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High School Notebook

McElwee Won't Go on Defensive as Offensive Tactics Draw Criticism

December 02, 1987|VINCE KOWALICK | Times Staff Writer

At which point in a football game--a Southern Section playoff game, to be specific--should a coach call off the dogs? At which point is the game won?

"We don't pull our first string out of the game unless we have the game in the bag," Burroughs Coach Butch McElwee said. "And I don't think we have the game in the bag until we're 35 points up."

Last week, in Burroughs' Northwestern Conference quarterfinal-round game against La Canada, McElwee settled for 30. But he was criticized by La Canada Coach Nic Larez.

"They had their first string in there with four minutes to go and they were still throwing the ball," Larez said. "I'm just not appreciative of his style. He has a different view of when the game is over."

Not until Burroughs held a 37-7 lead with two minutes to play did McElwee replace his starters.

Larez, however, labeled Burroughs "classless" and refused to shake McElwee's hand after the game.

"When you get your butt kicked as bad as we did, it sounds like sour grapes," Larez said. "Let's just put it this way: I would have rested some of the guys a lot earlier."

Larez said he considered the game to be over midway through the third quarter when Burroughs recorded a safety to extend its lead to 23-7. But the Indians went for more, including a 76-yard touchdown pass from quarterback Jeff Barrett to tight end Jason Teitel for their final score early in the fourth quarter.

"Why not stay in?" Barrett said. "It's almost my last game in high school. And it wasn't a bomb bomb. It was just an ordinary throw and three defenders collided. Jason just ran all the way for a touchdown. It was, maybe, a 20-yard pass at the most."

It was Barrett who most angered Larez.

"He was taunting us," Larez said. "We were doing the best we could and when one of our kids would tackle him he would kind of smirk at us.

"It permeates the entire program."

Barrett denied taunting.

"For some reason they were being real jerks and twisting my head and stuff," Barrett said. "I just got up real fast. It's like Walter Payton once said, when a defender takes a hard shot at you and you pop back up, it makes him think 'Wow! He's not hurt.' "

Barrett pointed out that he attempted only 12 passes, 9 of which he completed for 202 yards and a touchdown. McElwee also argued that Burroughs wasn't pouring it on.

"I was really surprised to hear Nic say that," McElwee said. "I don't think 37-7 is running it up. This is the playoffs. I have a job to do and that is to win football games. If they don't like it, tough."

Running back rerun: When Crespi defeated Servite, 45-38, in Friday's Big Five Conference playoff game, it marked the first time the schools had ever played on the football field.

But at least one player thought it might happen again--and soon.

"We'll see them again next year," Servite running back Derek Brown said after the game.

Brown hooked up with Crespi's Russell White in a duel between two of the state's best running backs. White finished with 251 yards and four touchdowns and Brown had 216 and four touchdowns. Both are juniors.

After the game, a Servite assistant consoled Brown and told him he was better than White. At times, Brown was; in one stretch that spanned the second through fourth quarters, Brown scored four times in eight carries on runs of 9, 39, 53 and 46 yards.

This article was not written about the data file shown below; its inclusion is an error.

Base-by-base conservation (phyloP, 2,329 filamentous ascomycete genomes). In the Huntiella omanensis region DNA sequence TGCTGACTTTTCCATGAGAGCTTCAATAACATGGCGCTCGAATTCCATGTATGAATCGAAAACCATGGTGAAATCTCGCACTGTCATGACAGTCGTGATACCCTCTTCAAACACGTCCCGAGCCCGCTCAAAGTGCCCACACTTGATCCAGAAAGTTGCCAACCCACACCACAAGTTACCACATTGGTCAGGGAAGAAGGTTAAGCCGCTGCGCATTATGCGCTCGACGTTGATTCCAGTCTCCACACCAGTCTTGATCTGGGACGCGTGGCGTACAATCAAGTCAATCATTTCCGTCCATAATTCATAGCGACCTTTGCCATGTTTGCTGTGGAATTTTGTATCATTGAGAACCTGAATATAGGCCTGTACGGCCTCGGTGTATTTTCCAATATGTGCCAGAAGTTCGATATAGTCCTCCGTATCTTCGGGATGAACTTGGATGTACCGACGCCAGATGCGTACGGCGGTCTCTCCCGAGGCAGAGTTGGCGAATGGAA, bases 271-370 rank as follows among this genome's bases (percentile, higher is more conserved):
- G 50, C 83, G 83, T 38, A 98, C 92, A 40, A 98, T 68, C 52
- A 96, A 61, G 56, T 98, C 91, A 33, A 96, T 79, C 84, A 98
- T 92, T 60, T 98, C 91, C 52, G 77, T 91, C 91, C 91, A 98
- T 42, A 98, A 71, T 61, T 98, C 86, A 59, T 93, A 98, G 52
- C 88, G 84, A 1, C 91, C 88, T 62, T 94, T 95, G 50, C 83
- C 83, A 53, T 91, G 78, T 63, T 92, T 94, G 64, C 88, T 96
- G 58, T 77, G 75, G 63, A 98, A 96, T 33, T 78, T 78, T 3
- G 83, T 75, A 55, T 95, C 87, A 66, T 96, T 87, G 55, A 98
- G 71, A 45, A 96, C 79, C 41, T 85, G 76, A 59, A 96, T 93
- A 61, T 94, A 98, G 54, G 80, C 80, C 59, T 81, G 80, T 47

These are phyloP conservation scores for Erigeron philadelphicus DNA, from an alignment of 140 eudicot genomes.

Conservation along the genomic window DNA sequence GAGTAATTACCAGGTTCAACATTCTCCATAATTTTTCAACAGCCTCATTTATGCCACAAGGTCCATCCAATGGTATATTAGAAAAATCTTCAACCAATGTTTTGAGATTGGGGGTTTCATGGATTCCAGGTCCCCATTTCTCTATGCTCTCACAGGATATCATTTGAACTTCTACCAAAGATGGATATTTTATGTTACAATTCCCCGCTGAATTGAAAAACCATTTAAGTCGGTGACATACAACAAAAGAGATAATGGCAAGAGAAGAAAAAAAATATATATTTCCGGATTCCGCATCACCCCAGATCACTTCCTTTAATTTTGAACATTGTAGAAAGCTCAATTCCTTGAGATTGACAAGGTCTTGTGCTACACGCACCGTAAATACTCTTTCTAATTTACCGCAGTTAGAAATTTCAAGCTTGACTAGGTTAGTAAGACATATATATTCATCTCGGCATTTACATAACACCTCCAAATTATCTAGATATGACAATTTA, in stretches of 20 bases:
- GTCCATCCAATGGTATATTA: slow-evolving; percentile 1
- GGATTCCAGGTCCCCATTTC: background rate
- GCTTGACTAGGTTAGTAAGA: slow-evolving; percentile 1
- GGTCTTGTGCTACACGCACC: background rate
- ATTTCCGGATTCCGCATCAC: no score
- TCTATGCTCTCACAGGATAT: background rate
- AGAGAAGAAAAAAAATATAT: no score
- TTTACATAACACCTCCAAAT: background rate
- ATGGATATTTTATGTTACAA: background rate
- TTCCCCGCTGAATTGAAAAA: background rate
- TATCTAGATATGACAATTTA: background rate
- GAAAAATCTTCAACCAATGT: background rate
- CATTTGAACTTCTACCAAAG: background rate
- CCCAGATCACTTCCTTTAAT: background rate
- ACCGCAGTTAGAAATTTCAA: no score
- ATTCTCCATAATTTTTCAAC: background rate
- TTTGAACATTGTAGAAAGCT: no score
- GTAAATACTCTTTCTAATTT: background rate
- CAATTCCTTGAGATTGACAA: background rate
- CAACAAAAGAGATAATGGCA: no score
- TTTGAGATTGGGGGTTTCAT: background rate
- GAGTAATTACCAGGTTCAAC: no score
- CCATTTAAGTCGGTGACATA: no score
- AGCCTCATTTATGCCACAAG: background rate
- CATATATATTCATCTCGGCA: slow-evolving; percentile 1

"It came down to the best," Brown said. "It'll be the same thing next year."

Grade check: Taft Coach Tom Stevenson breathed a sigh of relief after the City Section's 10-week progress reports came out last week.

Taft (7-2), which plays host to San Pedro in the first round of the City 3-A playoffs Friday, lost only one starter, wide receiver Uda Walker, to academic ineligibility.

"Our junior varsity team was pretty hard-hit," Stevenson said. "But our varsity kids did pretty well."

Walker, a senior, had five catches for 83 yards this season.

So, you're my teammate: Last Wednesday was the first practice of the semester in which all of North Hollywood's basketball players were able to suit up and practice.

"It's incredible," Coach Steve Miller said in exasperation.

The Huskies, expected to be one of the top City 3-A teams this year, have been plagued by numerous minor injuries.

All-City forward Dominic Nappi suffered a severe ankle sprain on the first day of practice and missed three weeks of practice.

Alan Breslauer, a 6-3 senior guard, missed two weeks because of tendinitis. Guard Duane Braxton was out three days because of a sprained ankle.

Another player was injured but didn't miss any practice time; senior guard Danny Klein's eye glasses shattered and cut his face during an alumni basketball game.

"I'm glad it wasn't the league when this happened," Miller said. "I'm glad we can work it out now. You never know when you'll get injuries, you just hope they never occur."

Last year, North Hollywood had no major injuries and won the East Valley League title before falling to Granada Hills--the eventual 3-A champion--in the playoffs.

Miller said if the team is going to repeat, it needs to avoid any more visits to the doctor.

"That's the way it has to be. If it doesn't happen, it's going to be hard," Miller said.

Staff writers Steve Elling and Chris J. Parker contributed to this notebook.

VALLEY BASKETBALL TOP 10

Selected by sportswriters of The Times

Last 1986-87 Rk Yr Team League Record 1 3 Simi Valley Marmonte 26-2 2 1 Cleveland Valley 20-4 3 7 Taft Valley 15-7 4 NR North Hollywood East Valley 15-7 5 10 San Fernando Northwest 15-9 6 8 Kennedy Valley 13-8 7 4 Westlake Marmonte 21-8 8 NR Notre Dame Del Rey 8-13 9 NR El Camino Real Valley 8-14 10 NR Van Nuys East Valley 8-11

NR--Not ranked.

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